Login Join AJOT
Follow us on Twitter!    Follow us on LinkedIn!    Follow us on Facebook!


Intermodal analyst Gross sees signs congestion will ease

Larry Gross, president, Gross Transportation Consulting, told AJOT that he sees evidence the congestion crisis will ease as more ocean carrier sailings are shifted from the congested Ports of Los Angeles and Long Beach and to Atlantic coast ports

“I see a migration of import volumes from West to East in which more volumes get unloaded on the East coast, where the ports do not seem to have the congestion problems of Los Angeles and Long Beach.

If that trend continues, I would expect to see the congestion problem gradually recede until it stops becoming a national problem and starts to become a local problem for the Ports of Los Angeles and Long Beach.”

Gross has worked in the freight transportation business for forty years, specializing in intermodal and rail transport. In 2003, he established Gross Transportation Consulting.

The surge in import volumes in 2020 was accompanied by the ocean carriers’ decision to concentrate sailings on the two Southern California ports: “You have to remember that the ocean carriers made a decision that blind-sided everyone and they did not consult with anyone. The carriers have taken the position that their responsibility stops when the containers are unloaded and it was up to the land-side operators to deliver the product.”

Overview of the Supply Chain

Gross provided an overview of hurdles confronting the supply chain:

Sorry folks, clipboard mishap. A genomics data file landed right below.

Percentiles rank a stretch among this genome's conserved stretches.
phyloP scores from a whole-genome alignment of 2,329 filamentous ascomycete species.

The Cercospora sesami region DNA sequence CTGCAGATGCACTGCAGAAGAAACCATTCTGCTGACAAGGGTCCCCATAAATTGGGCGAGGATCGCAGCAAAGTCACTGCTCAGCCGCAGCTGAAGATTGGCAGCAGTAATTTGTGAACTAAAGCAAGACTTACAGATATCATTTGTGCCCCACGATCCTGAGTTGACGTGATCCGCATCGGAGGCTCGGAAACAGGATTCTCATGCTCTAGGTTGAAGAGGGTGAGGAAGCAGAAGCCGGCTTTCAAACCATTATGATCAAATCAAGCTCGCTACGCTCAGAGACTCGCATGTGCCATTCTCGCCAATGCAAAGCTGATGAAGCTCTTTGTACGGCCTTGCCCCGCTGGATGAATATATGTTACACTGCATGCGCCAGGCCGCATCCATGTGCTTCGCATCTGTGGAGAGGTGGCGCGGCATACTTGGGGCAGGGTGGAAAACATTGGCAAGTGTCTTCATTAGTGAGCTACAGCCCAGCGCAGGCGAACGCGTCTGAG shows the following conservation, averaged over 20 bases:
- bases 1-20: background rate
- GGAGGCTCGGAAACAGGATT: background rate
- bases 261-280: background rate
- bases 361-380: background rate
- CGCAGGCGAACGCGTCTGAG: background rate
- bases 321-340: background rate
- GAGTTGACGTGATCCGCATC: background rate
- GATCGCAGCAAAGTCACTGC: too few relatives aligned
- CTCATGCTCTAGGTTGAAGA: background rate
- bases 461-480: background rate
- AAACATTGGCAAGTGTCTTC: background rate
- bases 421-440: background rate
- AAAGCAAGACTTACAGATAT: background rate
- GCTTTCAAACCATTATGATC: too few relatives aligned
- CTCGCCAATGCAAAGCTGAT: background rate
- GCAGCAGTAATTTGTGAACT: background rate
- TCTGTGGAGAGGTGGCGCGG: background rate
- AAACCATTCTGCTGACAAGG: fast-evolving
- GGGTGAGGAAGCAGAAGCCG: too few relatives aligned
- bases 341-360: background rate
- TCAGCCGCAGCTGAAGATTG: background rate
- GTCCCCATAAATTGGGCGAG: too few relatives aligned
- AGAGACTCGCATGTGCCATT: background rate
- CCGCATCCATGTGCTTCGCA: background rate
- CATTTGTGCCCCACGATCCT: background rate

• Shippers: “acting individually, seek to meet the requirements of their respective businesses but often end up reaching for the same solution, creating concentrated tidal waves of volume that overwhelm capacity.”
  • Ocean carriers: “exercise their new-found market power by attempting to match shipper demand as closely as possible. But the resulting stew of blanked sailings followed by surges of extra loaders is instituted without regard for downstream consequences. Landside components such as ports, chassis suppliers, rail carriers, and dray truckers are left to deal with the ebbs and flows as best they can.”
  • Ports: “are ensnared in a welter of competing requirements. Their primary customers, the ocean carriers, choose individual terminals based on lowest lift costs and fast vessel turns. But other powerful influencers such as labor, environmental, community, and connecting rail/truck carriers restrict the flow of cargo through what should be a “flow-through” facility.”
  • Chassis lessors: “look to maximize utilization of what is becoming a much more expensive asset. There is not much incentive in the system for them to build large amounts of surge capacity into their fleets.”
  • Railroads: “continue to pursue the mantra of Precision Scheduled Railroading, which focuses on operating ratio. Trains are as long as possible and annulled when the required traffic to fill them is not available. Operations are ‘right sized,’ terminals are closed, and assets are shed. Terminals are operated by contractors who are generally selected in a competitive process with focus on lowest lift cost and not on their servicing dray carriers.”
  • Drayage carriers: “struggle to retain scarce driver capacity and maintain productivity while being buffeted by terminal congestion and sometimes capricious changes in schedules or requirements imposed by the larger players in the chain.”
  • Shippers: “respond to lengthening and uncertain transit times by shipping earlier, adding to the backlog. Fixed warehouse capacity and unloading crews are taxed by variable and unpredictable arrivals of loads, increasing equipment dwell times.”